Ammar Basheir

Sudanese-born, Bahraini interior designer  Ammar Basheir has carved out a niche for himself as the go-to designer for atmospheric spaces in the Gulf, working across high-end interiors, temporary spaces and installations, all while empowering the role of regional artisans. Having studied interior design in London, Basheir became exposed to the city’s fashion industry through his work with Harvey Nichols and was later mentored by the owner of La Fontaine Center for Contemporary Art where he was brought on as a design consultant. His experience at La Fountaine changed the way he perceived beauty while also encouraging him to set up his eponymous practice in Manama, Bahrain. Since then, Basheir has designed over 120 private houses, retail spaces and restaurants as well as creating public installations across the globe. He also became famed for his portfolio of interior design work for a number of Royal families across the Middle East. His notable projects include the interiors of On Motcomb – an haute couture fashion boutique in London, the Post Office Museum in Manama and most recently, the Nuzul Al Salam hotel in Muharraq, a restored traditional Bahraini house and the first hotel under the Pearling Path project, which is a UNESCO World Heritage Site. Basheir has also created designs for the weddings of high-profile personalities such as George and Amal Clooney. His upcoming projects include the restoration of Bahrain’s oldest hotel as well as a boutique hotel set in the middle of old Cairo.

Bringing artisans to the forefront and sharing their creations and their diverse skillsets is a way to shine a light on local craftsmanship.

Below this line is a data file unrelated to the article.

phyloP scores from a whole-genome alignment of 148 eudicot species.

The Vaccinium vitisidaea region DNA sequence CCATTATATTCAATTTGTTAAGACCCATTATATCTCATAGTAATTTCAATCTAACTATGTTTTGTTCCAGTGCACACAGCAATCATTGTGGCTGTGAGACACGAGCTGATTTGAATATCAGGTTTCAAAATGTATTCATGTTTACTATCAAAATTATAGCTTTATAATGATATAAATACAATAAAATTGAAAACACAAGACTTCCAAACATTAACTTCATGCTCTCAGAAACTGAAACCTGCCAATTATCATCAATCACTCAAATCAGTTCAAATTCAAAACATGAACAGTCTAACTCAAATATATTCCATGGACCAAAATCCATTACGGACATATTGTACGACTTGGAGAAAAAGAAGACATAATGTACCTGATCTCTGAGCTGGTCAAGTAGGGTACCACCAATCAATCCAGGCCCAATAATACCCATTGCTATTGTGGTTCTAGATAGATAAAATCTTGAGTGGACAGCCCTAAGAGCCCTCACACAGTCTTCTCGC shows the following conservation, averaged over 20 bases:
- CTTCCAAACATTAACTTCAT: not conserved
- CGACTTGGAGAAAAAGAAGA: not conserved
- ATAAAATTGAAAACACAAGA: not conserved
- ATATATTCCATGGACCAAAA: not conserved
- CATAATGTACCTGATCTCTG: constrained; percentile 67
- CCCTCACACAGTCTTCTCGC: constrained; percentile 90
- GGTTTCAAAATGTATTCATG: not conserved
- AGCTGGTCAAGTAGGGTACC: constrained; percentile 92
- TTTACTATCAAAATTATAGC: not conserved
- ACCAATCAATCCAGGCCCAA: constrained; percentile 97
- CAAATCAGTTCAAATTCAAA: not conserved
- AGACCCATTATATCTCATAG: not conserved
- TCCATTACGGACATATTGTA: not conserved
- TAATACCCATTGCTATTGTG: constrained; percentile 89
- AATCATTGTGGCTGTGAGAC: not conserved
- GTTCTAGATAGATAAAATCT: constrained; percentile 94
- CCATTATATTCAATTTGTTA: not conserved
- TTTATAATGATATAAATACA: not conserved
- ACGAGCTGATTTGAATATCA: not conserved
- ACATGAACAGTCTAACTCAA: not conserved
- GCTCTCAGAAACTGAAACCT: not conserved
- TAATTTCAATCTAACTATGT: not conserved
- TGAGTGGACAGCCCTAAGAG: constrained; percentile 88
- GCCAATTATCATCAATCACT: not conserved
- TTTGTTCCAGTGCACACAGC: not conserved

Ammar Khamash

Architects and designers in the Middle East
Photo by Brian Scannell

Ammar Khammash is the principal architect and founder of Khammash Architects in Amman, Jordan. He received his Bachelor’s degree in Architecture from the University of Southwestern Louisiana in 1986, and carried out his post-graduate studies in Ethno-archaeology at the Institute of Archaeology and Anthropology at Al-Yarmouk University. Khammash’s work features a wide range of residential, cultural, renovation and restoration projects, as well as  projects focusing on sustainable tourism, including the Royal Academy for Nature Conservation in Ajloun, the Feynan Eco-Lodge in Wadi Feynan, and the Wild Jordan Nature Center in Amman. He is well established as an expert in Jordan’s cultural and natural heritage, and has launched a number of websites on Jordan’s flora, geology, and heritage. His expertise spans over different disciplines including history, geology, archaeology, ecology, botany, ethnography, and socio-economic. Khammash focuses on using locally-sourced natural materials to produce architecture that serves as an extension of its site. In 2019, the Jordanian architect was a laureate of the Global Award for Sustainable Architecture.

The site is an architect. The place makes the decisions; I’m just a draftsman.